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Hot springs of Indian Himalayas: potential sources of microbial diversity and thermostable hydrolytic enzymes


Microbial communities in hot springs at high elevations have been extensively studied worldwide. In this sense, the Indian Himalaya regions is valuable ecosystems for providing both the extreme ‘cold’ and ‘hot’ sites for exploring microbial diversity. In the present study, a total of 140 thermophilic bacteria were isolated from 12 samples collected from Manikaran and Yumthang hot springs of Indian Himalayas. The bacterial isolates were studied for phylogenetic profiling, growth properties at varying conditions and potential sources of extracellular thermostable hydrolytic enzymes such as protease, amylase, xylanase and cellulase. Based on production of extracellular hydrolases, 51 isolates from Manikaran (28) and Yumthang thermal springs (23) were selected and identified using 16S rRNA gene sequencing which included 37 distinct species of 14 different genera namely Anoxybacillus, Bacillus, Brevibacillus, Brevundimonas, Burkholderia, Geobacillus, Paenibacillus, Planococcus, Pseudomonas, Rhodanobacter, Thermoactinomyces, Thermobacillus, Thermonema and Thiobacillus. Out of 51 hydrolase producing bacteria, 24 isolates showed stability at wide range of temperature and pH treatments. In present investigation, three thermotolerant bacteria namely, Thermobacillus sp NBM6, Paenibacillus ehimensis NBM24 and Paenibacillus popilliae NBM68 were found to produced cellulase-free xylanase. These potential extracellular thermostable hydrolytic enzymes producing thermophilic bacteria have a great commercial prospect in various industrial, medical and agriculture applications.


Microbes were present in every conceivable ecological niche, includes from the tropics to the poles and hot springs to underwater hydrothermal vents. Particularly, prokaryotic communities under thermophilic habitats have been undergone the physiological adaptations to high temperature and chemical stress. Recently, these communities have attained the focus of applied research not only in terms of biotechnological prospects but also to understand the use of primitive analogues of biomolecules existed during early Earth environments (Raddadi et al. 2015; Saxena et al. 2016). Microbial communities in hot springs at low elevations have been extensively studied worldwide, however in few investigation has been done to explore the diversity in natural hot springs/thermal lakes in India. Particularly the Himalayas, though it has both extreme ‘cold’ and ‘hot’ ecosystems, but many of these valuable gene pools were remain unexplored due to inaccessible for human activities. The microbial diversity of cold and snow caped lakes such as cold deserts of Himalaya India (Sahay et al. 2013; Saxena et al. 2014, 2015; Yadav et al. 2015a, b), High-Arctic snow (Harding et al. 2011) and cold springs on the Qinghai-Tibetan Plateau, China (Yang et al. 2015) were studied. Apart from cold habitats, Himalayas have unique hot springs at high elevations, such as Soldhar and Ringigad hot springs, Uttaranchal Himalaya (Kumar et al. 2004), Chumathang hot spring, NW Indian Himalayas (Yadav 2015), Vashisht, Khirganga and Kasol hot springs (Shirkot and Verma 2015) and tattapani hot spring in NW Indian Himalayas (Priya et al. 2016).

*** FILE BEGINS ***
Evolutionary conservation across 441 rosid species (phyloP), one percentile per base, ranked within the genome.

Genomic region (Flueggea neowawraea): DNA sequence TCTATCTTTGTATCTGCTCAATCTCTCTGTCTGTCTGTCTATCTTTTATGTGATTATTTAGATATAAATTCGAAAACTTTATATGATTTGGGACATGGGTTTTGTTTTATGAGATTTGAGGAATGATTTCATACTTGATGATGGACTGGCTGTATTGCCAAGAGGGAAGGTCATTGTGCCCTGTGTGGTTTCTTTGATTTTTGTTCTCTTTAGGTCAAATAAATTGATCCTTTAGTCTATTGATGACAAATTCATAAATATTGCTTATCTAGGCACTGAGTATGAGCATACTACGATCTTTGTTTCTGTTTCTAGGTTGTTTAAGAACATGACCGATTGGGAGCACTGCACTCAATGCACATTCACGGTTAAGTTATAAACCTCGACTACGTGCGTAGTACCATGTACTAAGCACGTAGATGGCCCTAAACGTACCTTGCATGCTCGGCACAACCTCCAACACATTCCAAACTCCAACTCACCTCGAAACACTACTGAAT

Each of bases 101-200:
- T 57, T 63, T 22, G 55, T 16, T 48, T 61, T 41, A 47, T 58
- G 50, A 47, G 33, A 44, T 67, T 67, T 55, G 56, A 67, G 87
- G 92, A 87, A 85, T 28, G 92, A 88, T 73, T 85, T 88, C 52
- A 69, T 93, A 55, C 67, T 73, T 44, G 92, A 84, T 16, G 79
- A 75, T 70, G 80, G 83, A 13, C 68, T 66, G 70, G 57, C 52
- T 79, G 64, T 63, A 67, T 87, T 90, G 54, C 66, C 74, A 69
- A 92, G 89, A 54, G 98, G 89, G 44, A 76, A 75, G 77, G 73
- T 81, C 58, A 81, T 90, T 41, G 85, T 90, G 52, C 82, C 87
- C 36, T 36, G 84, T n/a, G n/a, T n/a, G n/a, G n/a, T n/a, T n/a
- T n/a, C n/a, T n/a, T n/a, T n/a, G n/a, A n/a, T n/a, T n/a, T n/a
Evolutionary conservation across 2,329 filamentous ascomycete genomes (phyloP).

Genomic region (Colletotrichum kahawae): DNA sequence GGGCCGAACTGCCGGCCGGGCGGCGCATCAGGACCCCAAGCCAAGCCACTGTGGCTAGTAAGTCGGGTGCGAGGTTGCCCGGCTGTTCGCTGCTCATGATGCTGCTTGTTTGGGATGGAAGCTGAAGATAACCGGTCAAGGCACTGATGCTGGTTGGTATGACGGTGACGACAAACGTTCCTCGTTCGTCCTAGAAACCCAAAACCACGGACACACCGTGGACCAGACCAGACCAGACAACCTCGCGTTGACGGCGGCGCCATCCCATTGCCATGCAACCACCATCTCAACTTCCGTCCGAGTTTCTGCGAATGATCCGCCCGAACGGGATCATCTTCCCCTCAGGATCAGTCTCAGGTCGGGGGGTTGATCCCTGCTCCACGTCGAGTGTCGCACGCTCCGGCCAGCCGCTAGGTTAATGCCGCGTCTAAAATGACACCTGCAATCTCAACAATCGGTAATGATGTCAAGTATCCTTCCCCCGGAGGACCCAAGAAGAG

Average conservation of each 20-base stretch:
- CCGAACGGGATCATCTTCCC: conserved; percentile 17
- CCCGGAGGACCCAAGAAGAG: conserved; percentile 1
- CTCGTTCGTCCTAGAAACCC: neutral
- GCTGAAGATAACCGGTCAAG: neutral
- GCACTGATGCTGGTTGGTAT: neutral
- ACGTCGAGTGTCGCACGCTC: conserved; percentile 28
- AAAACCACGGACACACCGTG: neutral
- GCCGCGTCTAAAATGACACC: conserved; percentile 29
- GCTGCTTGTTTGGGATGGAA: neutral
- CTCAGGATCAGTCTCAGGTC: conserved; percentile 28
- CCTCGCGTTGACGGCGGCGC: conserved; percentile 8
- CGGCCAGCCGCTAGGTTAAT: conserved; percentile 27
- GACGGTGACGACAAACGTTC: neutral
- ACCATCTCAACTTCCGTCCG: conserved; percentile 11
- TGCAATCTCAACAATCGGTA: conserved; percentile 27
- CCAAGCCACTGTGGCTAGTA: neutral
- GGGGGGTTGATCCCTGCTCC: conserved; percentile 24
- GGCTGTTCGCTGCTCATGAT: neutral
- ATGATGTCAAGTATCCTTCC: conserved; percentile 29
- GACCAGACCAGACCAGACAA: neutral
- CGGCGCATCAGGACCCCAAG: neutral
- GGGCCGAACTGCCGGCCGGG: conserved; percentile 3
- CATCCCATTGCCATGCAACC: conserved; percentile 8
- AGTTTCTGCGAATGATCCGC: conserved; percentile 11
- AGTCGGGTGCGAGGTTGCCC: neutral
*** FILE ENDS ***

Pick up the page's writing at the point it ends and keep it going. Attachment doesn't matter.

Thermal springs are hot spots of biodiversity of microbes which can be utilized as source of novel genes, molecules and hydrolytic enzymes for agricultural, medical and industrial processes (Saxena et al. 2016). Novel thermophilic microbes have isolated and characterized from thermal extreme environments of world such as Thermotoga elfii (Ravot et al. 1995), Thermotoga hypogeal (Fardeau et al. 1997), Thermoanaerobacter uzonensis (Wagner et al. 2008) and Herbinix luporum (Koeck et al. 2016). Manikaran and Yumthang thermal springs are the hottest in the country, with a temperature range of 89–95 °C, which can be potential sources of novel genes, molecules and microorganisms. Despite intensive studies on terrestrial thermal springs, very little is known about bacterial diversity of thermal springs at high elevation. Hence, a comprehensive approach is needed to analyze the bacterial diversity of such niche, in terms of their phylogenetic profiling and its potential bioresources for extracellular hydrolytic enzymes.

Thermostable enzymes, isolated from thermophiles, have found potential commercial and industrial significance due to their inherent stability under harsh industrial processes (Verma et al. 2015) as well as stable performance at high temperature (Moraïs et al. 2016). Natural thermal environments or extreme niches are providing support to the primitive form of life; such habitats became special inherent resources of bioactive molecules for modern biotechnologists. Therefore, every country has putting research efforts towards exploration and conservation of the bio-resources available in their natural ecosystems. Potential microbes from hot springs offer a major advantage of preserving those strains for future studies and exploring them in due course for potential biotechnological applications in medical, industrial and agriculture processes. The present investigation deals with culturable thermophilic bacteria and their identification using 16S rRNA gene sequencing. Following culturable technique, isolation, characterization, phylogenetic profiling and the hydrolytic enzymes production of thermo-adapted culturable microbes was performed for samples collected from hot springs of Indian Himalayas.